BIDDEFORD (NEWS CENTER Maine) — Across the state buds are sprouting and the earth is thawing into a warm green landscape. It is finally spring in Maine and that means anyone with a pulse is itching to be outdoors.
But for students at the University of New England, the outdoors are coming into them.
Plantwerks recently installed one of the largest living walls at the new Student Commons Building in Biddeford. In an almost quilted design, 960 plants cascade 400 square feet down a large wall in the middle of the student center. The vibrant design of green plants is made up of five different varieties of tropical shrubs.
Lynn Petty is an interior landscape designer for the Salisbury, Massachusetts-based business. Petty says the installment at UNE is one of the largest in Maine and the first at a college or university for the company.
The company installs the living walls primarily in businesses and in both old and new buildings. The plants are great for air quality, Petty says, as they purify the air but they do so much more.
“So we're finding that [the plants] increase productivity, it will help the students study, it will help them relax, it will rejuvenate them and calm them," Petty says.
Petty says there are a lot of studies that show the advantages of biophilic design.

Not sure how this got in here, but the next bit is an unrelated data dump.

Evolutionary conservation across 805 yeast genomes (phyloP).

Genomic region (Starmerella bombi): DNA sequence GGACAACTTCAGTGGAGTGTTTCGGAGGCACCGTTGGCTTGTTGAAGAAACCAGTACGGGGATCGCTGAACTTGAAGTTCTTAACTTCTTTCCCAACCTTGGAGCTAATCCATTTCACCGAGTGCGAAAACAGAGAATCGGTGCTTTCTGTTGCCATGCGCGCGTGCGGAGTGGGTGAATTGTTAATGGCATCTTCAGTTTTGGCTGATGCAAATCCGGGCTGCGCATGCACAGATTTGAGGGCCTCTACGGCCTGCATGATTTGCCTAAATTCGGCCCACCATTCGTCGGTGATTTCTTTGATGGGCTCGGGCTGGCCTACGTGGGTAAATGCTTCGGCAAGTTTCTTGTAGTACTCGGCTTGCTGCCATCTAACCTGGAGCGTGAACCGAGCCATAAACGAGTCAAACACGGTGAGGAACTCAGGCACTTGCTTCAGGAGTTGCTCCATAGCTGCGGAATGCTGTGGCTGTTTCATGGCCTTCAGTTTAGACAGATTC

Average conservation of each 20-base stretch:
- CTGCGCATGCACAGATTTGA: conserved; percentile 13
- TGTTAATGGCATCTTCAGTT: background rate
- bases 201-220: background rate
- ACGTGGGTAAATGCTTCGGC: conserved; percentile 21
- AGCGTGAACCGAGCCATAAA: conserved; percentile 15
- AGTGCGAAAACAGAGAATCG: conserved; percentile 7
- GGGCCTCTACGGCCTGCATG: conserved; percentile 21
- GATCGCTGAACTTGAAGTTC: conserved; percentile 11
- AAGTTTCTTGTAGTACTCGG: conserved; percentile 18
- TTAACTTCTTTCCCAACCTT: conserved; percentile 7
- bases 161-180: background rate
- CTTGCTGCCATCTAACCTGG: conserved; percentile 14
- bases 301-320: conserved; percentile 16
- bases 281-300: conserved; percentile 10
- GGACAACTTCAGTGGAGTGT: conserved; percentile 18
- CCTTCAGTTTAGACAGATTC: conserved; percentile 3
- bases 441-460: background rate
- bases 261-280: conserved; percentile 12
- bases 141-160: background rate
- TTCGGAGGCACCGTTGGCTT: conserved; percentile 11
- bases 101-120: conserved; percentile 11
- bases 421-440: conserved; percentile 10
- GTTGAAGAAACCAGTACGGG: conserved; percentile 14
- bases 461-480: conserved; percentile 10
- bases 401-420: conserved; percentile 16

Biophilia is the idea that our mental and physical well being is directly tied to our connection with nature, light, and vegetation.
While the students might not know too much about it, they seem to be enjoying the plant wall, even nicknaming it the "breathing wall."
Chris Spino is a freshman from New Jersey. He says he thought the plants were artificial the first time he saw them.
“With all the plant life in here, it brings more of the outside, relaxing feel so you're not just looking at walls and windows and just chairs. It brings more of a homey feel like you are outside relaxing with your friends,” Spino says.
Evan Carrell, sophomore, was studying near the "breathing wall" Friday afternoon when we stop to chat with her.
“It is definitely a beautiful addition to the campus, it brings this new building to life and it is a great appeal when you walk through the doors,” Carrell says.
There is a trend in the U.S. toward an emphasis on wellness built environments and Petty says its exciting because people are beginning to understand that plants are not just "aesthetically pleasing but really beneficial."
UNE officials say they hope to get students involved with maintaining the wall and applying their fields of study to it in the future.
But for now, the wall serves as a reminder to students to stay calm and smell the plants.